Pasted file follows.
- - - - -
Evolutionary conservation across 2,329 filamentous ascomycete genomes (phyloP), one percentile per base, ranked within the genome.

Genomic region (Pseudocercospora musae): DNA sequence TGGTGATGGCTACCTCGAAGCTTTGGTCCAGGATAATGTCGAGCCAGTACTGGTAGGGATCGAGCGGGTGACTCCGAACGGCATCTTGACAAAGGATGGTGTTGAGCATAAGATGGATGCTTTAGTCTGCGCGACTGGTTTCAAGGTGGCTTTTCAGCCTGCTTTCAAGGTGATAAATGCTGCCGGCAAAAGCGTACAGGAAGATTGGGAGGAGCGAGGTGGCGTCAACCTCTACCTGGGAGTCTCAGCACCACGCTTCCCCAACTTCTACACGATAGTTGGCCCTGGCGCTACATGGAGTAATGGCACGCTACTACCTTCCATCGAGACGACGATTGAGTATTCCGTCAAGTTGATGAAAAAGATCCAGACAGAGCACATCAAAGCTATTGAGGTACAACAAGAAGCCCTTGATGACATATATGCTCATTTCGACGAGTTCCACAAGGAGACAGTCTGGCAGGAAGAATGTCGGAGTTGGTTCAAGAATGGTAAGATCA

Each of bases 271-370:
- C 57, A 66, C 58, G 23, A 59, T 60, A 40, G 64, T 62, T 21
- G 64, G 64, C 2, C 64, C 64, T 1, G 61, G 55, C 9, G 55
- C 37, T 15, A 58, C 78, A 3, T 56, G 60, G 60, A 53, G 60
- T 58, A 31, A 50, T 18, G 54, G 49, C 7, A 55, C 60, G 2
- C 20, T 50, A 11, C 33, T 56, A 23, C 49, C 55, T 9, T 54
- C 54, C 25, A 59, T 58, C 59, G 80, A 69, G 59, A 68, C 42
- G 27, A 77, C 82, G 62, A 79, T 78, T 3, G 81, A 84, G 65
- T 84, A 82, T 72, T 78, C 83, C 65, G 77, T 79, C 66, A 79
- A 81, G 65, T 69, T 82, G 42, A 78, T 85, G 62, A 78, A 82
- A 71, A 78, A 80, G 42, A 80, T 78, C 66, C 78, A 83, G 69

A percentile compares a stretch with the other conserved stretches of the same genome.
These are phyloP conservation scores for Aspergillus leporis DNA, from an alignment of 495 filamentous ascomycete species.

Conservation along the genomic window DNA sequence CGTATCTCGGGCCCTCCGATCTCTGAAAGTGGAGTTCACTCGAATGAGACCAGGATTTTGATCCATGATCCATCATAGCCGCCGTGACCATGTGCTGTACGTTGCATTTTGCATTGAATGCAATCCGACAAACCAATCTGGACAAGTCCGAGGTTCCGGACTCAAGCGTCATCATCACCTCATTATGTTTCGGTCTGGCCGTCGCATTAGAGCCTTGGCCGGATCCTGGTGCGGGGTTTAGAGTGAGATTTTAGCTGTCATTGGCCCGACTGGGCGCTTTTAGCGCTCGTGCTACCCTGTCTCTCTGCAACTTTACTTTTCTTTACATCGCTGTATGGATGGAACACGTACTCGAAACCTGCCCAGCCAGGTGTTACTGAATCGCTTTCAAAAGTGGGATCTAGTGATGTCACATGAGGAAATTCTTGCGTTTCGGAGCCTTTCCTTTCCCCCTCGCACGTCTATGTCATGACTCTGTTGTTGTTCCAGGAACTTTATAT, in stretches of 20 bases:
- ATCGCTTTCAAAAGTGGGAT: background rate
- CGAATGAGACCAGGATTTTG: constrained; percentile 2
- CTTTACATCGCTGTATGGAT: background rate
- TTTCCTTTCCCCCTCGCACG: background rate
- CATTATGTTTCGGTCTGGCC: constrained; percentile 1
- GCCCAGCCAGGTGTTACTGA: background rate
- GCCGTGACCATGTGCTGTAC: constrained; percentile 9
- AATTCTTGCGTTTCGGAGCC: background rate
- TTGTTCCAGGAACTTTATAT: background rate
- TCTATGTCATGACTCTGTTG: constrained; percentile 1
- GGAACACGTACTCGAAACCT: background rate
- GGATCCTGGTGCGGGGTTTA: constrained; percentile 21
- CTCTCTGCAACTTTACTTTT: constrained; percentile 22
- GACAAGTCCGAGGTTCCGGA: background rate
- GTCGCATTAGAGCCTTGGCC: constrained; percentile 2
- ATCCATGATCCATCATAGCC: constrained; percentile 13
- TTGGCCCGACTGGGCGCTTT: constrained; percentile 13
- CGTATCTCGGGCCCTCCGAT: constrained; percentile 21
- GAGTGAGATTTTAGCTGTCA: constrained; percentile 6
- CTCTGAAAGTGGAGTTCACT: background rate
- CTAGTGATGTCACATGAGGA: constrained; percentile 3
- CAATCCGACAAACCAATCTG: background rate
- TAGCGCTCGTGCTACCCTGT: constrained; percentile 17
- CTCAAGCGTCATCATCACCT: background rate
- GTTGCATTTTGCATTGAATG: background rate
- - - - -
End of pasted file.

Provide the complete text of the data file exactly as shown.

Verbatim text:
Evolutionary conservation across 2,329 filamentous ascomycete genomes (phyloP), one percentile per base, ranked within the genome.

Genomic region (Pseudocercospora musae): DNA sequence TGGTGATGGCTACCTCGAAGCTTTGGTCCAGGATAATGTCGAGCCAGTACTGGTAGGGATCGAGCGGGTGACTCCGAACGGCATCTTGACAAAGGATGGTGTTGAGCATAAGATGGATGCTTTAGTCTGCGCGACTGGTTTCAAGGTGGCTTTTCAGCCTGCTTTCAAGGTGATAAATGCTGCCGGCAAAAGCGTACAGGAAGATTGGGAGGAGCGAGGTGGCGTCAACCTCTACCTGGGAGTCTCAGCACCACGCTTCCCCAACTTCTACACGATAGTTGGCCCTGGCGCTACATGGAGTAATGGCACGCTACTACCTTCCATCGAGACGACGATTGAGTATTCCGTCAAGTTGATGAAAAAGATCCAGACAGAGCACATCAAAGCTATTGAGGTACAACAAGAAGCCCTTGATGACATATATGCTCATTTCGACGAGTTCCACAAGGAGACAGTCTGGCAGGAAGAATGTCGGAGTTGGTTCAAGAATGGTAAGATCA

Each of bases 271-370:
- C 57, A 66, C 58, G 23, A 59, T 60, A 40, G 64, T 62, T 21
- G 64, G 64, C 2, C 64, C 64, T 1, G 61, G 55, C 9, G 55
- C 37, T 15, A 58, C 78, A 3, T 56, G 60, G 60, A 53, G 60
- T 58, A 31, A 50, T 18, G 54, G 49, C 7, A 55, C 60, G 2
- C 20, T 50, A 11, C 33, T 56, A 23, C 49, C 55, T 9, T 54
- C 54, C 25, A 59, T 58, C 59, G 80, A 69, G 59, A 68, C 42
- G 27, A 77, C 82, G 62, A 79, T 78, T 3, G 81, A 84, G 65
- T 84, A 82, T 72, T 78, C 83, C 65, G 77, T 79, C 66, A 79
- A 81, G 65, T 69, T 82, G 42, A 78, T 85, G 62, A 78, A 82
- A 71, A 78, A 80, G 42, A 80, T 78, C 66, C 78, A 83, G 69

A percentile compares a stretch with the other conserved stretches of the same genome.
These are phyloP conservation scores for Aspergillus leporis DNA, from an alignment of 495 filamentous ascomycete species.

Conservation along the genomic window DNA sequence CGTATCTCGGGCCCTCCGATCTCTGAAAGTGGAGTTCACTCGAATGAGACCAGGATTTTGATCCATGATCCATCATAGCCGCCGTGACCATGTGCTGTACGTTGCATTTTGCATTGAATGCAATCCGACAAACCAATCTGGACAAGTCCGAGGTTCCGGACTCAAGCGTCATCATCACCTCATTATGTTTCGGTCTGGCCGTCGCATTAGAGCCTTGGCCGGATCCTGGTGCGGGGTTTAGAGTGAGATTTTAGCTGTCATTGGCCCGACTGGGCGCTTTTAGCGCTCGTGCTACCCTGTCTCTCTGCAACTTTACTTTTCTTTACATCGCTGTATGGATGGAACACGTACTCGAAACCTGCCCAGCCAGGTGTTACTGAATCGCTTTCAAAAGTGGGATCTAGTGATGTCACATGAGGAAATTCTTGCGTTTCGGAGCCTTTCCTTTCCCCCTCGCACGTCTATGTCATGACTCTGTTGTTGTTCCAGGAACTTTATAT, in stretches of 20 bases:
- ATCGCTTTCAAAAGTGGGAT: background rate
- CGAATGAGACCAGGATTTTG: constrained; percentile 2
- CTTTACATCGCTGTATGGAT: background rate
- TTTCCTTTCCCCCTCGCACG: background rate
- CATTATGTTTCGGTCTGGCC: constrained; percentile 1
- GCCCAGCCAGGTGTTACTGA: background rate
- GCCGTGACCATGTGCTGTAC: constrained; percentile 9
- AATTCTTGCGTTTCGGAGCC: background rate
- TTGTTCCAGGAACTTTATAT: background rate
- TCTATGTCATGACTCTGTTG: constrained; percentile 1
- GGAACACGTACTCGAAACCT: background rate
- GGATCCTGGTGCGGGGTTTA: constrained; percentile 21
- CTCTCTGCAACTTTACTTTT: constrained; percentile 22
- GACAAGTCCGAGGTTCCGGA: background rate
- GTCGCATTAGAGCCTTGGCC: constrained; percentile 2
- ATCCATGATCCATCATAGCC: constrained; percentile 13
- TTGGCCCGACTGGGCGCTTT: constrained; percentile 13
- CGTATCTCGGGCCCTCCGAT: constrained; percentile 21
- GAGTGAGATTTTAGCTGTCA: constrained; percentile 6
- CTCTGAAAGTGGAGTTCACT: background rate
- CTAGTGATGTCACATGAGGA: constrained; percentile 3
- CAATCCGACAAACCAATCTG: background rate
- TAGCGCTCGTGCTACCCTGT: constrained; percentile 17
- CTCAAGCGTCATCATCACCT: background rate
- GTTGCATTTTGCATTGAATG: background rate